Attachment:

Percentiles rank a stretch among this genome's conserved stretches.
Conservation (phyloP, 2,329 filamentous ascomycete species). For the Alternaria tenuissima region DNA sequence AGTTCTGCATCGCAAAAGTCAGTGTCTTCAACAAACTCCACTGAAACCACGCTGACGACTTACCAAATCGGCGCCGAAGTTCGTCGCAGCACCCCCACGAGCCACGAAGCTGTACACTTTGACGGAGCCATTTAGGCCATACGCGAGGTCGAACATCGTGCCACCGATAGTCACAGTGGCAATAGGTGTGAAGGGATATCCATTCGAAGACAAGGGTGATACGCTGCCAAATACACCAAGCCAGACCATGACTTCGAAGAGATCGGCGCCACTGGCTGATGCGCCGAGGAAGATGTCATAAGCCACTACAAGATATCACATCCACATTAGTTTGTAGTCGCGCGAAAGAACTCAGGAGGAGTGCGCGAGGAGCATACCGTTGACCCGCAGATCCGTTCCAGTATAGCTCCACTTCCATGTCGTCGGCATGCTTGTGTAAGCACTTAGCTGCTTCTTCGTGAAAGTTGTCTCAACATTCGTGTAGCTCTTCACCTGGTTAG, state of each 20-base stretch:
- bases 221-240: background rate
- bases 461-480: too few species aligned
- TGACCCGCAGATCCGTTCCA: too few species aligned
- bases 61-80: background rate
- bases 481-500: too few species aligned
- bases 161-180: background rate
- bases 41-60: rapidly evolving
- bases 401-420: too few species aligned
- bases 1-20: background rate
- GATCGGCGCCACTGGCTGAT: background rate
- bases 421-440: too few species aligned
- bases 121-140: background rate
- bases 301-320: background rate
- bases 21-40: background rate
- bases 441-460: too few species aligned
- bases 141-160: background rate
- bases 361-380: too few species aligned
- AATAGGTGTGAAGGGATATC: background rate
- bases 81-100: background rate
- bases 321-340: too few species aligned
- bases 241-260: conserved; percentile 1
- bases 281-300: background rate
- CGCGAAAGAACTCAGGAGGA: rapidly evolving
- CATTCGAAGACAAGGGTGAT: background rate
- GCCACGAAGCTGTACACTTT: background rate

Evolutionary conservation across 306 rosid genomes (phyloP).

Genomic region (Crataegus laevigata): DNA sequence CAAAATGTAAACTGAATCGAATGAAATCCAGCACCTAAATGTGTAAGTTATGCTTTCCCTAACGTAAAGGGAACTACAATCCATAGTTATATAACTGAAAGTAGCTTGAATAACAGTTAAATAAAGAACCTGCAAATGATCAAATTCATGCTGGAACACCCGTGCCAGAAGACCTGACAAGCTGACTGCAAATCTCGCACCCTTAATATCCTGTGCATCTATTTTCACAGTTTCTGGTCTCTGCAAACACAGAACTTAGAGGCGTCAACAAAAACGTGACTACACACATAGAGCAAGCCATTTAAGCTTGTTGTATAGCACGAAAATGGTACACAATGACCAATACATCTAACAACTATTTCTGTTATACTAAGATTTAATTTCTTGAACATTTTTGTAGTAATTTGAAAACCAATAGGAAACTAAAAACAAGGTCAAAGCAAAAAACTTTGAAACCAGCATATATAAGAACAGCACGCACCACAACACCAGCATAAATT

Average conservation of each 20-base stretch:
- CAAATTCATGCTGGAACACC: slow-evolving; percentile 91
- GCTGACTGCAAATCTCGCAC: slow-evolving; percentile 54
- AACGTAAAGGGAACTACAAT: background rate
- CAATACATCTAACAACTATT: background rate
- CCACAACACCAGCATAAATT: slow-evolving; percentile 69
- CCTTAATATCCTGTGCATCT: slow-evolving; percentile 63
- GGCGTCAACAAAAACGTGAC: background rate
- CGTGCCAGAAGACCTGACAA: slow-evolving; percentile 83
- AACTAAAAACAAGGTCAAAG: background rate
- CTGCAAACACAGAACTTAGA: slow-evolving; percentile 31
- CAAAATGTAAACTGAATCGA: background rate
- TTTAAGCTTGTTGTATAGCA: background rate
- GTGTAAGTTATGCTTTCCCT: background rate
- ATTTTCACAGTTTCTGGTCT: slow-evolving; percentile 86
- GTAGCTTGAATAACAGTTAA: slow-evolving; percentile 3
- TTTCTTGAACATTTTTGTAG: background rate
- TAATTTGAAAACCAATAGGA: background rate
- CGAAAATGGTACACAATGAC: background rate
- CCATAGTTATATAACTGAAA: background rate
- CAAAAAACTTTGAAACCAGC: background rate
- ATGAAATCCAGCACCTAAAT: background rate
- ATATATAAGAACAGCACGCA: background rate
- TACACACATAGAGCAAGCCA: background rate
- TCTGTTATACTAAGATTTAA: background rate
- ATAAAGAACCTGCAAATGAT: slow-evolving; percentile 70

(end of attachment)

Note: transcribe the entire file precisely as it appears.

Percentiles rank a stretch among this genome's conserved stretches.
Conservation (phyloP, 2,329 filamentous ascomycete species). For the Alternaria tenuissima region DNA sequence AGTTCTGCATCGCAAAAGTCAGTGTCTTCAACAAACTCCACTGAAACCACGCTGACGACTTACCAAATCGGCGCCGAAGTTCGTCGCAGCACCCCCACGAGCCACGAAGCTGTACACTTTGACGGAGCCATTTAGGCCATACGCGAGGTCGAACATCGTGCCACCGATAGTCACAGTGGCAATAGGTGTGAAGGGATATCCATTCGAAGACAAGGGTGATACGCTGCCAAATACACCAAGCCAGACCATGACTTCGAAGAGATCGGCGCCACTGGCTGATGCGCCGAGGAAGATGTCATAAGCCACTACAAGATATCACATCCACATTAGTTTGTAGTCGCGCGAAAGAACTCAGGAGGAGTGCGCGAGGAGCATACCGTTGACCCGCAGATCCGTTCCAGTATAGCTCCACTTCCATGTCGTCGGCATGCTTGTGTAAGCACTTAGCTGCTTCTTCGTGAAAGTTGTCTCAACATTCGTGTAGCTCTTCACCTGGTTAG, state of each 20-base stretch:
- bases 221-240: background rate
- bases 461-480: too few species aligned
- TGACCCGCAGATCCGTTCCA: too few species aligned
- bases 61-80: background rate
- bases 481-500: too few species aligned
- bases 161-180: background rate
- bases 41-60: rapidly evolving
- bases 401-420: too few species aligned
- bases 1-20: background rate
- GATCGGCGCCACTGGCTGAT: background rate
- bases 421-440: too few species aligned
- bases 121-140: background rate
- bases 301-320: background rate
- bases 21-40: background rate
- bases 441-460: too few species aligned
- bases 141-160: background rate
- bases 361-380: too few species aligned
- AATAGGTGTGAAGGGATATC: background rate
- bases 81-100: background rate
- bases 321-340: too few species aligned
- bases 241-260: conserved; percentile 1
- bases 281-300: background rate
- CGCGAAAGAACTCAGGAGGA: rapidly evolving
- CATTCGAAGACAAGGGTGAT: background rate
- GCCACGAAGCTGTACACTTT: background rate

Evolutionary conservation across 306 rosid genomes (phyloP).

Genomic region (Crataegus laevigata): DNA sequence CAAAATGTAAACTGAATCGAATGAAATCCAGCACCTAAATGTGTAAGTTATGCTTTCCCTAACGTAAAGGGAACTACAATCCATAGTTATATAACTGAAAGTAGCTTGAATAACAGTTAAATAAAGAACCTGCAAATGATCAAATTCATGCTGGAACACCCGTGCCAGAAGACCTGACAAGCTGACTGCAAATCTCGCACCCTTAATATCCTGTGCATCTATTTTCACAGTTTCTGGTCTCTGCAAACACAGAACTTAGAGGCGTCAACAAAAACGTGACTACACACATAGAGCAAGCCATTTAAGCTTGTTGTATAGCACGAAAATGGTACACAATGACCAATACATCTAACAACTATTTCTGTTATACTAAGATTTAATTTCTTGAACATTTTTGTAGTAATTTGAAAACCAATAGGAAACTAAAAACAAGGTCAAAGCAAAAAACTTTGAAACCAGCATATATAAGAACAGCACGCACCACAACACCAGCATAAATT

Average conservation of each 20-base stretch:
- CAAATTCATGCTGGAACACC: slow-evolving; percentile 91
- GCTGACTGCAAATCTCGCAC: slow-evolving; percentile 54
- AACGTAAAGGGAACTACAAT: background rate
- CAATACATCTAACAACTATT: background rate
- CCACAACACCAGCATAAATT: slow-evolving; percentile 69
- CCTTAATATCCTGTGCATCT: slow-evolving; percentile 63
- GGCGTCAACAAAAACGTGAC: background rate
- CGTGCCAGAAGACCTGACAA: slow-evolving; percentile 83
- AACTAAAAACAAGGTCAAAG: background rate
- CTGCAAACACAGAACTTAGA: slow-evolving; percentile 31
- CAAAATGTAAACTGAATCGA: background rate
- TTTAAGCTTGTTGTATAGCA: background rate
- GTGTAAGTTATGCTTTCCCT: background rate
- ATTTTCACAGTTTCTGGTCT: slow-evolving; percentile 86
- GTAGCTTGAATAACAGTTAA: slow-evolving; percentile 3
- TTTCTTGAACATTTTTGTAG: background rate
- TAATTTGAAAACCAATAGGA: background rate
- CGAAAATGGTACACAATGAC: background rate
- CCATAGTTATATAACTGAAA: background rate
- CAAAAAACTTTGAAACCAGC: background rate
- ATGAAATCCAGCACCTAAAT: background rate
- ATATATAAGAACAGCACGCA: background rate
- TACACACATAGAGCAAGCCA: background rate
- TCTGTTATACTAAGATTTAA: background rate
- ATAAAGAACCTGCAAATGAT: slow-evolving; percentile 70